Anybody wondering when to put out the milk and cookies this Christmas Eve can track Santa Claus' epic journey around the globe, from magical start to mythical finish.
The North American Aerospace Defense Command, or NORAD, will keep an eagle eye on jolly St. Nick's movements Monday (Dec. 24), beginning with Santa's reindeer-powered liftoff from the North Pole. You can follow along at the "NORAD Tracks Santa" website on the fateful day.
NORAD — which ordinarily watches out for missiles, aircraft or space vehicles that could pose a threat to the United States or Canada — will use four different types of resources to keep tabs on Kris Kringle Monday, officials said.
First, radar installations near the North Pole will flag Santa's departure. Then a constellation of reconnaissance satellites will watch St. Nick fly, taking advantage of a unique characteristic of his lead reindeer.
"Amazingly, Rudolph's bright red nose gives off an infrared signature, which allows our satellites to detect Rudolph and Santa," NORAD officials explain at the Santa-tracking website.
A global network of high-speed "Santa Cams" — which are used just once a year — also capture photos and video of the gift-laden sleigh as it speeds by. Finally, Santa will get some chaperones as he enters North American airspace.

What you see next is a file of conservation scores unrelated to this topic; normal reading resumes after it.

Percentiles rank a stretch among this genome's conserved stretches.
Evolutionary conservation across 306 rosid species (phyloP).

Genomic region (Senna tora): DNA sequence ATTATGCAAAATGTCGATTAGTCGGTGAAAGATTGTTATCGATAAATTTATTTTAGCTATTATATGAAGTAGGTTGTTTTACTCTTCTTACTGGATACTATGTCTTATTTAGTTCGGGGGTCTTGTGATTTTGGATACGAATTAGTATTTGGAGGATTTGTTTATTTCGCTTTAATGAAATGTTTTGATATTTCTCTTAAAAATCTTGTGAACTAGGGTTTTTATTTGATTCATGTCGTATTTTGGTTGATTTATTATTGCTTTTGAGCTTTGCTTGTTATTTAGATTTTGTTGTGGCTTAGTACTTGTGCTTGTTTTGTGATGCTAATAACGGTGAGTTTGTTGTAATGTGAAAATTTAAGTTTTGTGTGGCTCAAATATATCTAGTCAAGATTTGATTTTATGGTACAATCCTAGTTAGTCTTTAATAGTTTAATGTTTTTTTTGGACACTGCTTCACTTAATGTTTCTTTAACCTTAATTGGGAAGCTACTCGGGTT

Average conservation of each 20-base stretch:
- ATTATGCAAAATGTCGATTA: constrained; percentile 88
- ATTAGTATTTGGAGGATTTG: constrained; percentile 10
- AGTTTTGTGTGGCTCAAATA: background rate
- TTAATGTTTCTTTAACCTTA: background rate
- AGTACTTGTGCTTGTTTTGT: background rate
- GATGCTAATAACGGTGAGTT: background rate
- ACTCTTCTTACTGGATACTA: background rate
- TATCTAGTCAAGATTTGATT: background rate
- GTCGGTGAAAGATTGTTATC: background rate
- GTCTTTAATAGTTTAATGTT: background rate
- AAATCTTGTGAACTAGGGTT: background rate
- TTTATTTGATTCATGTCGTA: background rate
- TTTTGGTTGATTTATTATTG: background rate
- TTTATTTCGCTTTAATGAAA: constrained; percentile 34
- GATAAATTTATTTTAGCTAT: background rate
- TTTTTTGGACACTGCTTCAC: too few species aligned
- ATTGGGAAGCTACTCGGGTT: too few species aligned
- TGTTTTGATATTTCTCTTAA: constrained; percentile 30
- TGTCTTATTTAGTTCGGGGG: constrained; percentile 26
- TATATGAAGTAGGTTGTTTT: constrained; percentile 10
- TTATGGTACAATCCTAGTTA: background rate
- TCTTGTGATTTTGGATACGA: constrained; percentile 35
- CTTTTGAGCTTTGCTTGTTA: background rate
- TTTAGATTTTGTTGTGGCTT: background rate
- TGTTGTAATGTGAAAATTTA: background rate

"Canadian NORAD fighter pilots flying the CF-18 fighter jets intercept and welcome Santa to North America," NORAD officials write. "In the United States, American NORAD fighter pilots in either the F-15, F-16 or the F-22 get the thrill of flying alongside Santa and his famous reindeer: Dasher, Dancer, Prancer, Vixen, Comet, Cupid, Donner, Blitzen and, of course, Rudolph."
NORAD has been tracking Santa every year since 1958, when the binational organization was formed. But the tradition actually began three years earlier with NORAD's predecessor, the Continental Air Defense Command (CONAD).
In 1955, a Sears Roebuck & Co. branch in Colorado Springs ran an advertisement with a telephone number that kids could use to call Santa. But the number was misprinted and actually put children through to the CONAD commander-in-chief's operations hotline.
"The director of operations at the time, Colonel Harry Shoup, had his staff check the radar for indications of Santa making his way south from the North Pole," NORAD officials write. "Children who called were given updates on his location, and a tradition was born."
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